Transcripts never had so much fun

Michael Martin’s brainchild pokes holes in fame’s fa

Tatum Fjerstad

Michael Martin doesn’t know what prompted the madness behind “Verbatim Verboten.”

In 10 years the Minnesotan collected some 200 transcripts of private conversations between the famous and infamous. Actors now perform the conversations – word for word.

Although Martin can’t remember his inspiration, he now knows his project’s purpose.

Famous people “are by-and-large in control of how they are discussed,” Martin said. “There is a disconnection between their private and public lives, which continues to fascinate me.”

Although the conversations he uses already are in the public domain, his show takes the control out of the speakers’ hands.

“Verbatim Verboten” mixes and matches conversations thematically so each performance is different.

Actors perform roles in about 40 transcripts. Those parts range from a operator to a proud president. The most popular conversations involve Charles and Camilla, Texaco executives, President Richard M. Nixon and the mafia.

“If you don’t have mafia transcripts, you aren’t even trying,” Martin said.

But the show doesn’t limit itself to famous figures. Some tête-à-têtes are of the mundane but familiar, such as a transcript of two Aussie secretaries arguing over who stole the other’s lunch meat.

Martin collected the transcripts from Web sites, magazine, newspapers and other periodicals, but not all of them have been performed. Some, in relation to Katrina, Federal Emergency Management Agency and the Bush administration, will make their debut in Minneapolis.

To make it even more interesting, the conversations aren’t performed true to their original format. Actors are given mostly free reign to breathe new and unique life into the transcripts.

At times, it can be hard for Martin to stomach the new readings.

“I have a way they sound in my head,” he said. “But the stuff I hadn’t thought of is inevitably better.”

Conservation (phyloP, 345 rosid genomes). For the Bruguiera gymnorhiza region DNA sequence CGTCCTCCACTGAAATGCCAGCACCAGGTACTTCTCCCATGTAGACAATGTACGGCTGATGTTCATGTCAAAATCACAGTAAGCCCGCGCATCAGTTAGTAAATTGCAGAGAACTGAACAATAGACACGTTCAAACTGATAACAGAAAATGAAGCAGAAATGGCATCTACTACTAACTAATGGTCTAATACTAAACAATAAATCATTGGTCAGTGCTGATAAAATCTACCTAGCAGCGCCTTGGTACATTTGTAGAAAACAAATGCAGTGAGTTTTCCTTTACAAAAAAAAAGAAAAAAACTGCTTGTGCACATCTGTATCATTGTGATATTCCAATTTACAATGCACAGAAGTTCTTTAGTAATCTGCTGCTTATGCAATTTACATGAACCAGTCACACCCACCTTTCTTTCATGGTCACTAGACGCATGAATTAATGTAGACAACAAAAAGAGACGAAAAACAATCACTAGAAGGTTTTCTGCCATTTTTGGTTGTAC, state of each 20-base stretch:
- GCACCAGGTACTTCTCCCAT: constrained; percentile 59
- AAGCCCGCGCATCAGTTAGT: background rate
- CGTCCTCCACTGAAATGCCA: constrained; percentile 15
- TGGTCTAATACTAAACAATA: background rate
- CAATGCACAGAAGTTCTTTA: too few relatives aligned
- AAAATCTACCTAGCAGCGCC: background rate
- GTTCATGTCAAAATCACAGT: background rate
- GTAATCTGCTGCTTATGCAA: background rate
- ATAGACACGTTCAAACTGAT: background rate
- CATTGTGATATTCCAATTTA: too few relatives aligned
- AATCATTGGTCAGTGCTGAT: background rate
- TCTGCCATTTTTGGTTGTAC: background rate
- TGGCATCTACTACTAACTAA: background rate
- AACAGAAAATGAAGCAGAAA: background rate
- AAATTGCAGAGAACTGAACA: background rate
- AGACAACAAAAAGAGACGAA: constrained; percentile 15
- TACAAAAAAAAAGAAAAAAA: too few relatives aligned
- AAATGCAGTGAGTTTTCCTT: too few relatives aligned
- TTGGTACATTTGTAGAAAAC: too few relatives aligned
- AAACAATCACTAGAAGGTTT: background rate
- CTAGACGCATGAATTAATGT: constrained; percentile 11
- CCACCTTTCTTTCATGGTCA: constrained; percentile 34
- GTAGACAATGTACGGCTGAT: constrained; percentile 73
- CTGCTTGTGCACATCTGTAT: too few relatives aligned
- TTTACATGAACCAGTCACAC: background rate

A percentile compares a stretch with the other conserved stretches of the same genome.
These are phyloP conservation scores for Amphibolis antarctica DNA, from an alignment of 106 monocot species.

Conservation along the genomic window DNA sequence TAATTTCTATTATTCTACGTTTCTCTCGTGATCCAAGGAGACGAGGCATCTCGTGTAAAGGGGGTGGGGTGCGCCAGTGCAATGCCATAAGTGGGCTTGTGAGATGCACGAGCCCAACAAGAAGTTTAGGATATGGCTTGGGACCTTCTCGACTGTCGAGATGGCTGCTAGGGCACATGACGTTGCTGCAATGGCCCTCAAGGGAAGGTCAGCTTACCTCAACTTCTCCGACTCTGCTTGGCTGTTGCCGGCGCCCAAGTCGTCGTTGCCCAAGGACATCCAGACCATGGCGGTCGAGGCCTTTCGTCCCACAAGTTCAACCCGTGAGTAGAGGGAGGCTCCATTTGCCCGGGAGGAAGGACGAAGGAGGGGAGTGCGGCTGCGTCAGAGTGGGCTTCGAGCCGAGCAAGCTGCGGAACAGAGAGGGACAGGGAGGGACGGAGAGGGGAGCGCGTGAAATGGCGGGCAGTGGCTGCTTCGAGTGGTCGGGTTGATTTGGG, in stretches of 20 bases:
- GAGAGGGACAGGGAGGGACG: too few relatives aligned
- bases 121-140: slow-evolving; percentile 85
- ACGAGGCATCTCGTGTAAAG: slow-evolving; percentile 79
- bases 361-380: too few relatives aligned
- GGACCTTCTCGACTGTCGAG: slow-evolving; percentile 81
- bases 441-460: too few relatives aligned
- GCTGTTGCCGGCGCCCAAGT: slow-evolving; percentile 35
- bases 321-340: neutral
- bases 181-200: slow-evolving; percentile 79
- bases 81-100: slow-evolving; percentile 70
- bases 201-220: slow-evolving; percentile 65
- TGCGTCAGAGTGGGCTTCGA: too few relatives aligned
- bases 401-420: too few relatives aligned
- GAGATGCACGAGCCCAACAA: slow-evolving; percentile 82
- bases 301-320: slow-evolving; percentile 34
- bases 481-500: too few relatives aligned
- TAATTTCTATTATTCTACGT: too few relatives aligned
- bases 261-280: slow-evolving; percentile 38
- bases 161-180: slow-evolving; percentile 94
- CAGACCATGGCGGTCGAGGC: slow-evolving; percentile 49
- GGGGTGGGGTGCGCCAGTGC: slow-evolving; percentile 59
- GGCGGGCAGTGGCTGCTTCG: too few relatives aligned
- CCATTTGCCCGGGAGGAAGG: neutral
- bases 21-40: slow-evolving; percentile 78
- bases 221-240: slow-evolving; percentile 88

Legal, or not?

The play received international attention with the performance of a transcript of an illegally recorded conversation between Tom Cruise and Nicole Kidman.

Martin found the transcript in tabloids and newspapers. But Cruise didn’t approve the release of the conversation in the first place. So when the couch-hopper got wind of the performance, he threatened legal action if Martin didn’t remove it from the lineup. Martin still includes it from time to time.

“Once it’s in print, it’s available,” Martin said.

Despite such expansive media attention, “Verbatim Verboten” is not a moneymaker yet.

“It’s like franchising fringe theatre,” Martin said. “I don’t mean to be poetic, but it will always be a fringe show at heart. It’s not meant for the mainstream.”

Bringing the show home

After boasting successful and lengthy runs in Seattle and Chicago, this weekend’s opening of “Verbatim Verboten” is the “first full Twin Cities production.”

In 2001 Martin’s show had a two-night stand at Bryant Lake Bowl. Actors rehearsed it in one evening, “broke for dinner and then put on the show.”

“It went like gangbusters,” Martin said. “I should have brought it back immediately, but other projects beckoned.”

Martin, a Minnesota native, now makes New Orleans his home. He is here to direct the show and host the first few weekends, then the cast of four men and three women will be on its own.

“The shows change character once I leave the room,” Martin said. “It’s good and it’s important.”

Dave Crady, a slam poet and an actor in the show, will fill in as host when Martin leaves.

The daunting task isn’t intimidating for Crady, who plays Paris Hilton and turns her transcript into slam poetry.

“Some things in the show intimidate me far more,” Crady said, “like playing a lot of roles in the course of one evening. And I’ve never had to portray anything that’s remotely close to a politician. I’m excited to do it.”

To make up for lost time, “Verbatim Verboten” has open-run status at the Bryant Lake Bowl, performing a few Saturdays a month. This idea worked in Chicago, where the show ran for more than a year.

“It’s completely about audience response.”

Most of the show is comical, but “at its heart it’s a serious show.” Martin strives to even out the straight faces and giggles coming from the audience.

“Striking a balance between a glorified blooper reel and a satirical drama is a night by night process,” Martin said.